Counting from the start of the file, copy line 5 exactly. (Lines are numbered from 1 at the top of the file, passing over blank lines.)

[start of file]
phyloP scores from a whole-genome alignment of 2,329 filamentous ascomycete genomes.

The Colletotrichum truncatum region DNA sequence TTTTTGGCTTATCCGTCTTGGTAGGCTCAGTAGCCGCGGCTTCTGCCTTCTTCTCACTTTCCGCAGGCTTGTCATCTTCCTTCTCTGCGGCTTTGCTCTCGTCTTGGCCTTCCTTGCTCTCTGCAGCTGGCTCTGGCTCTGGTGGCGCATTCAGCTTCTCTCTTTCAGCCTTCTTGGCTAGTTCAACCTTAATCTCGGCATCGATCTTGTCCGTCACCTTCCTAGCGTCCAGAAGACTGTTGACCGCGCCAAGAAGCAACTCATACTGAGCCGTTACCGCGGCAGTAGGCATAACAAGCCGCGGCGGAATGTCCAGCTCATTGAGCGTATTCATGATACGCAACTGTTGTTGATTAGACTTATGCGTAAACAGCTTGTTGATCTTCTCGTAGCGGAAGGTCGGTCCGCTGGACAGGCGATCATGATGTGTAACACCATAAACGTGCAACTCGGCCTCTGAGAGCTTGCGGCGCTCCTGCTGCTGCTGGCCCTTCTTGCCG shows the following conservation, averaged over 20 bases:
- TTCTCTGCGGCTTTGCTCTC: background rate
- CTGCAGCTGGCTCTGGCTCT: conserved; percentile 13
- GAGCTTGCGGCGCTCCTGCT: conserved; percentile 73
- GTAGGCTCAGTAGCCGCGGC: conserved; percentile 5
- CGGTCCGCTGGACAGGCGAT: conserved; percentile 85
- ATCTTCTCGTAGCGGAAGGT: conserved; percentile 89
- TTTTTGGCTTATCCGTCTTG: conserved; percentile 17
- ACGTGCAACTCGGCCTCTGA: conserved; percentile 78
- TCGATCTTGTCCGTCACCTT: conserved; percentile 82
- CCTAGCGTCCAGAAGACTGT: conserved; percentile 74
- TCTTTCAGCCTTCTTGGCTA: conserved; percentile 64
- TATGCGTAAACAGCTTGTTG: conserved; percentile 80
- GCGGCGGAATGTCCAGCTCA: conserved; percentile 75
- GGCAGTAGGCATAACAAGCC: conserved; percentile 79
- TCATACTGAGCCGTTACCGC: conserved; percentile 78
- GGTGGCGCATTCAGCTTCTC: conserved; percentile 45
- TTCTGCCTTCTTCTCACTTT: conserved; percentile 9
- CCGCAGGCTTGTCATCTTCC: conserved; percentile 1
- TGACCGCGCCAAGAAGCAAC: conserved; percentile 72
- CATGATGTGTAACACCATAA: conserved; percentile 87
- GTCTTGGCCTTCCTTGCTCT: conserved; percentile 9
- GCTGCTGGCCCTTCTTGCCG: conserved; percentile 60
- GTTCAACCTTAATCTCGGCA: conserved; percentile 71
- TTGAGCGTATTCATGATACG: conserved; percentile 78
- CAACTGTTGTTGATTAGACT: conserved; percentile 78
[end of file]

- GAGCTTGCGGCGCTCCTGCT: conserved; percentile 73